Living On Island Time

Summer on Galveston Island

Lake houses, beach houses, family cottages, long-loved resorts — even a congenially-staffed hotel: all provide ways for enjoying — or coping with — summer.

Connecticut Poet Laureate Dick Allen (1936-2017) remembers the experience, and implies a parallel or two, in a poem titled, “If You Get There Before I Do.”

Air out the linens, unlatch the shutters on the eastern side,
and maybe find that deck of Bicycle cards
lost near the sofa. Or maybe walk around
and look out the back windows first.
I hear the view’s magnificent: old silent pines
leading down to the lakeside, layer upon layer
of magnificent light. Should you be hungry,
I’m sorry but there’s no Chinese takeout,
only a General Store. You passed it coming in,
but you probably didn’t notice its one weary gas pump
along with all those Esso cans from decades ago.
If you’re somewhat confused, think Vermont,
that state where people are folded into the mountains
like berries in batter…
What I’d like when I get there
is a few hundred years to sit around and concentrate
on one thing at a time. I’d start with radiators
and work my way up to Meister Eckhart,
or why do so few people turn their lives around, so many
take small steps into what they never do,
the first weeks, the first lessons,
until they choose something other,
beginning and beginning their lives,
so never knowing what it’s like to risk
last minute failure…
I’d save blue for last. Klein blue,
or the blue of Crater Lake on an early June morning.
That would take decades. . . .Don’t forget
to sway the fence gate back and forth a few times
just for its creaky sound. When you swing in the tire swing
make sure your socks are off. You’ve forgotten, I expect,
the feeling of feet brushing the tops of sunflowers.
In Vermont, I once met a ski bum on a summer break
who had followed the snows for seven years and planned
on at least seven more. We’re here for the enjoyment of it, he said,
to salaam into joy…
I expect you’ll find
Bibles scattered everywhere, or Talmuds, or Qur’ans,
as well as little snippets of gospel music, chants,
old Advent calendars with their paper doors still open.
You might pay them some heed. Don’t be alarmed
when what’s familiar starts fading, as gradually
you lose your bearings,
your body seems to turn opaque and then transparent,
until finally it’s invisible—what old age rehearses us for
and vacations in the limbo of the Middle West…
Take it easy, take it slow. When you think I’m on my way,
the long middle passage done,
fill the pantry with cereal, curry, and blue and white boxes of macaroni,
place the checkerboard set, or chess if you insist,
out on the flat-topped stump beneath the porch’s shadow,
pour some lemonade into the tallest glass you can find in the cupboard,
then drum your fingers, practice lifting your eyebrows,
until you tell them all—the skeptics, the bigots, blind neighbors,
those damn-with-faint-praise critics on their hobbyhorses—
that I’m allowed,
and if there’s a place for me that love has kept protected,
I’ll be coming, I’ll be coming too.


Comments always are welcome.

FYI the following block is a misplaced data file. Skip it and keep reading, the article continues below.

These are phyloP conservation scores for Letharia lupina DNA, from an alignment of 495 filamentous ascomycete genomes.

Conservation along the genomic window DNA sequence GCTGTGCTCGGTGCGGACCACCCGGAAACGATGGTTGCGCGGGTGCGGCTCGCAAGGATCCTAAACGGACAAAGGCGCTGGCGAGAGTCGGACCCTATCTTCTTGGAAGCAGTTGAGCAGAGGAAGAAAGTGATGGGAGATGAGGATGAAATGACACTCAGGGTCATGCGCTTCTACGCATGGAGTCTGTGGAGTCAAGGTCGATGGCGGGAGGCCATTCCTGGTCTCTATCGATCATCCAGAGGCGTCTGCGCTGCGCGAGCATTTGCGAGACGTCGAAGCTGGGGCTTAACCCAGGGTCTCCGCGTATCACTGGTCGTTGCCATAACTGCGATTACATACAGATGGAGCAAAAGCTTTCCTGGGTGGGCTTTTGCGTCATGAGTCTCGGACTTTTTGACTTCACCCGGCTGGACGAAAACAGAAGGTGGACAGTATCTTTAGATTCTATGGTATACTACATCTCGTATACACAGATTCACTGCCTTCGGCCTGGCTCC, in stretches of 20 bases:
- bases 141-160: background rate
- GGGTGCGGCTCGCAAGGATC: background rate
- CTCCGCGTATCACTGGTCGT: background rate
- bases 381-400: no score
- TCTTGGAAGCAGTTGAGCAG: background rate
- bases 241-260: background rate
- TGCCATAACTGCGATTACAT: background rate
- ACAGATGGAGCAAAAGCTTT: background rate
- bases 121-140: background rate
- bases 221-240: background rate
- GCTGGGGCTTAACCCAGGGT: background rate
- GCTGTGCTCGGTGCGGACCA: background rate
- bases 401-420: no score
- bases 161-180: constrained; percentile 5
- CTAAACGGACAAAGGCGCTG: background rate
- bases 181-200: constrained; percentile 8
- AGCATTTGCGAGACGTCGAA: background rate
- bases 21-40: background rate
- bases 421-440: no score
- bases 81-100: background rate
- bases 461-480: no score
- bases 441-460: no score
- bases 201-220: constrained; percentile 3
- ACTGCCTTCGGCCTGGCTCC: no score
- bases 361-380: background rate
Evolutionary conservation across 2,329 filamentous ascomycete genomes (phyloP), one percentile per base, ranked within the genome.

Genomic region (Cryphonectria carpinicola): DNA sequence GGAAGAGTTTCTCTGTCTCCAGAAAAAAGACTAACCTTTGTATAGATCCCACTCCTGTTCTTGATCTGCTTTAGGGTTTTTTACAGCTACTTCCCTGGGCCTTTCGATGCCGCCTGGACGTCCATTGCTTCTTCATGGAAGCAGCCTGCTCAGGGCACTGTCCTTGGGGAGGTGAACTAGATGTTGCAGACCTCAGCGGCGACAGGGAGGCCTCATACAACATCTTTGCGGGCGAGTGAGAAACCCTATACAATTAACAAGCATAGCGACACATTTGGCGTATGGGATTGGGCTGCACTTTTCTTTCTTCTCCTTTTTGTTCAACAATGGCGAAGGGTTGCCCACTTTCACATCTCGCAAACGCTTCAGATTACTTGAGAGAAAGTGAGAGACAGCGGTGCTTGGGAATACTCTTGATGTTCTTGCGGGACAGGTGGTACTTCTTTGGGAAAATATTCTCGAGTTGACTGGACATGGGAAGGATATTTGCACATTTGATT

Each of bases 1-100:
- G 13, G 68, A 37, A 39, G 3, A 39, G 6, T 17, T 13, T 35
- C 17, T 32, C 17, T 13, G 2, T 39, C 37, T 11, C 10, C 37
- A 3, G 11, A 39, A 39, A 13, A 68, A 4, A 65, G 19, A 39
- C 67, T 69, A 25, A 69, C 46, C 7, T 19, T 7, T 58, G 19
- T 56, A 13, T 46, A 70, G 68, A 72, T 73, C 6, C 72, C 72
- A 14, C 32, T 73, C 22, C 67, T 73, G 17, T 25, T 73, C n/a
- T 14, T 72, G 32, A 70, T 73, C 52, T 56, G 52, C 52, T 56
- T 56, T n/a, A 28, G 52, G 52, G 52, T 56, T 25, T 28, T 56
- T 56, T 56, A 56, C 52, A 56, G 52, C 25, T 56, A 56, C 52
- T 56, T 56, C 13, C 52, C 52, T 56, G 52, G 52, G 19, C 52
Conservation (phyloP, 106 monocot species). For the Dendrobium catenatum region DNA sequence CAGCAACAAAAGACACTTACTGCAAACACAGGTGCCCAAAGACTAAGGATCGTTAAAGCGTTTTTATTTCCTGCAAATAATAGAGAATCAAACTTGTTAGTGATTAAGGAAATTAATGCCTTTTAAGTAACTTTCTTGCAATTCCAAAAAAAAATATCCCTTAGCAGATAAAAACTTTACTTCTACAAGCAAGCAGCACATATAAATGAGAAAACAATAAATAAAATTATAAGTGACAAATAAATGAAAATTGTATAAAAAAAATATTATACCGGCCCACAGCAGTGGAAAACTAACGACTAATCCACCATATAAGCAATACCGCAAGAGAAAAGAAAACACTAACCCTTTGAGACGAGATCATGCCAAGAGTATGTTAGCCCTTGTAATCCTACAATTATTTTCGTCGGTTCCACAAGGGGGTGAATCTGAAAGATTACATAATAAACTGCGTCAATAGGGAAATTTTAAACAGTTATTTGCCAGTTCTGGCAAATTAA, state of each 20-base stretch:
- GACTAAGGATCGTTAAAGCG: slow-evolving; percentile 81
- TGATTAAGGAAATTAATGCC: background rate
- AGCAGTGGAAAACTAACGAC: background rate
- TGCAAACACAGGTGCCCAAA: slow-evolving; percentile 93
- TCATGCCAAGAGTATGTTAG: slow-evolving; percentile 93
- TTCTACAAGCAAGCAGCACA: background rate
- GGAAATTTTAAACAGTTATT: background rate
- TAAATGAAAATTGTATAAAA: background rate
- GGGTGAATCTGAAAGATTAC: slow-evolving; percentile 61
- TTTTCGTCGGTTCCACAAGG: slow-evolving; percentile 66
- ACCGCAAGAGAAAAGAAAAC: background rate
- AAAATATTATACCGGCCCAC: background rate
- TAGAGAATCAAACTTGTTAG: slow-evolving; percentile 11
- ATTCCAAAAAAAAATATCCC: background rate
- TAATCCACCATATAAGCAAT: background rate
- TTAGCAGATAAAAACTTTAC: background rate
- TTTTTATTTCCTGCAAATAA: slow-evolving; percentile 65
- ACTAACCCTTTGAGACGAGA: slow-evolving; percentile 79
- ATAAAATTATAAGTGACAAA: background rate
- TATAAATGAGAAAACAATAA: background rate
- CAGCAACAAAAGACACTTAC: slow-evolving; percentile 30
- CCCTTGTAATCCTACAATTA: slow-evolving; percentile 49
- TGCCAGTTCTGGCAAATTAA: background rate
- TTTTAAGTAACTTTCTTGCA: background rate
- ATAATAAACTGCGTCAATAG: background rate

45 thoughts on “Living On Island Time

  1. Oh yeah! We always enjoy living on island time when we’re down at the coast.
    Have a great day, Linda, and stay cool,

    1. Things are pretty quiet right now — it’s too hot for the beach, and the surf’s flat. Even the paddleboarders have disappeared, and the fishermen I know are doing things like staying home and arranging their tackleboxes. I did notice the reference in Myra’s blog to the Bryan Museum. I’d never heard of it, and neither had any of my friends, but we all agree that it’s a good destination for hot summer days.

      Speaking of surfing, I thought of you the other day when I was introduced to the skills of a 19-year-old German woman who’s a drummer. She was born in Marburg, and is quite something. Here she is with her dad, doing a cover of an old surfing classic that belongs in any summer rotation. Enjoy! (Here’s a bio)

  2. Ah, the perfect post to start the week – and wise advice as summer melts us into fallings and falls (watery ones preferable to the hard landing ones)
    There were clouds this morning! And a breeze. Hope springs eternal….

    1. And there still are clouds — although I didn’t notice they offered any particular help by the time the afternoon rolled around. We need our southeasterlies, and an end to this land breeze. Even the pigeons don’t seem inclined to run off the sparrows from the birdbaths. They’re acting like it’s just too much trouble.

  3. I am just off to bed with that lovely photo in my mind and these words which made me smile; that state where people are folded into the mountains
    like berries in batter…”

    1. Isn’t that delightful imagery? I like the way it picks up on more common references to folds in hills or mountains: and of course being folded into batter is a much gentler process than being stirred. I’m glad it brought you a smile. If I could spend afternoons reading on that pretty deck, I’d smile a good bit, too.

        1. We wouldn’t make you move, either. If someone got the impulse to sweep, we might ask you to lift your feet, but otherwise, you’re free to linger.

  4. Somehow seems like a pleasant conception of eternity, a Connecticut Yankee summertime version of John 14:2. You have a real gift for picking the best darn poems.